28 U.S.C. § 1915(g). Furthermore, "[a] litigant who knows that he has accumulated three or more frivolous suits or appeals must alert the court to that fact." Ammons v. Gerlinger, 547 F.3d 724, 725 (7th Cir. 2008), citing Sloan v. Lesza, 181 F.3d 857, 858-59 (7th Cir. 1999).
A review of documents filed in the electronic docket of this Court, and on the Public Access to Court Electronic Records ("PACER") website (www.pacer.gov),  discloses that Ellison has already had far more than three other cases dismissed as frivolous or for failure to state a claim upon which relief may be granted:
Ellison v. Illinois, No. 07-cv-2296 (N.D. Ill. Nov. 9, 2007);
Ellison v. Sheriff of Cook County, No. 09-cv-5438 (N.D. Ill. Feb. 2, 2010); and
Ellison v. U.S. Judicial Exec & Adm. Operations of the Dist. Court, No. 11-cv-1764 (N.D.Ill. March 22, 2011);
Ellison v. Manion, No. 11-cv-2600 (N.D. Apr. 26, 2011);
Ellison v. Joyce, No. 11-cv-2722 (N.D. Ill. May 23, 2011);
Ellison v. IDOC, No. 11-cv-6296 (N.D. Ill. Sept. 19, 2011).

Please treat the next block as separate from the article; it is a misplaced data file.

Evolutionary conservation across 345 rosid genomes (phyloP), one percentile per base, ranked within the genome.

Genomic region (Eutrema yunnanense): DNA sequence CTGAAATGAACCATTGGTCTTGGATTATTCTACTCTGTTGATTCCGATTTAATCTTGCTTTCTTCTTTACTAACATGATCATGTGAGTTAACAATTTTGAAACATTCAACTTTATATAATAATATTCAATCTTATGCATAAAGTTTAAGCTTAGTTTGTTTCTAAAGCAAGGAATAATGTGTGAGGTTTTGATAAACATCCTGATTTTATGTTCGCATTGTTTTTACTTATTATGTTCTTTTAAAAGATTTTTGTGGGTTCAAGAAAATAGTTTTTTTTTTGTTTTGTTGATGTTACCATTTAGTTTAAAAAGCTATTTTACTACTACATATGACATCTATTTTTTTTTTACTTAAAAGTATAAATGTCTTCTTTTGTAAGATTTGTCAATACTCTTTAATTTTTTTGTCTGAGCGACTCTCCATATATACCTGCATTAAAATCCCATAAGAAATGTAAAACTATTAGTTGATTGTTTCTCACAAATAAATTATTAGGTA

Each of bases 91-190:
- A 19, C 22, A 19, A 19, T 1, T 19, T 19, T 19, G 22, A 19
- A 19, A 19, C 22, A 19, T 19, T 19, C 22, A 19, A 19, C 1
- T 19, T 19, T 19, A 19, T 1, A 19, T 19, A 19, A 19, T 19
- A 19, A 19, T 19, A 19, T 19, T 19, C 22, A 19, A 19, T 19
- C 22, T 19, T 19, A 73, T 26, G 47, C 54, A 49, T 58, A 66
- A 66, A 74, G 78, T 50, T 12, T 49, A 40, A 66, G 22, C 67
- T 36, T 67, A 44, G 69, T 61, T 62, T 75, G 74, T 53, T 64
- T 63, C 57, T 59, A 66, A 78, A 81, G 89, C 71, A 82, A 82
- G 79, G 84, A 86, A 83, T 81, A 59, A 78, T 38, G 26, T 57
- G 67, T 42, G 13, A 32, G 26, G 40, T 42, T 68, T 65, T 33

In fact, after Ellison filed 18 cases in the District Court for the Northern District of Illinois, that district banned Ellison from filing any new civil cases pro se, and set up a repository for any future filings. In the Matter of Bennie Ellison, No. 12-cv-7356 (N.D. Ill. Sept. 14, 2012).
Most recently, this Court dismissed Ellison v. Quinn, No. 13-cv-168-MJR (S.D. Ill. March 19, 2013). That case was brought as a mandamus action, which presented some unusual procedural issues. However, the Court observed that Plaintiff had failed to reveal his long litigation history, which would normally be cause for dismissal of the action. Ellison was also warned that failure to pay the filing fee in the time prescribed would likely result in a filing ban. That deadline has just recently passed and the filing fee has not been paid.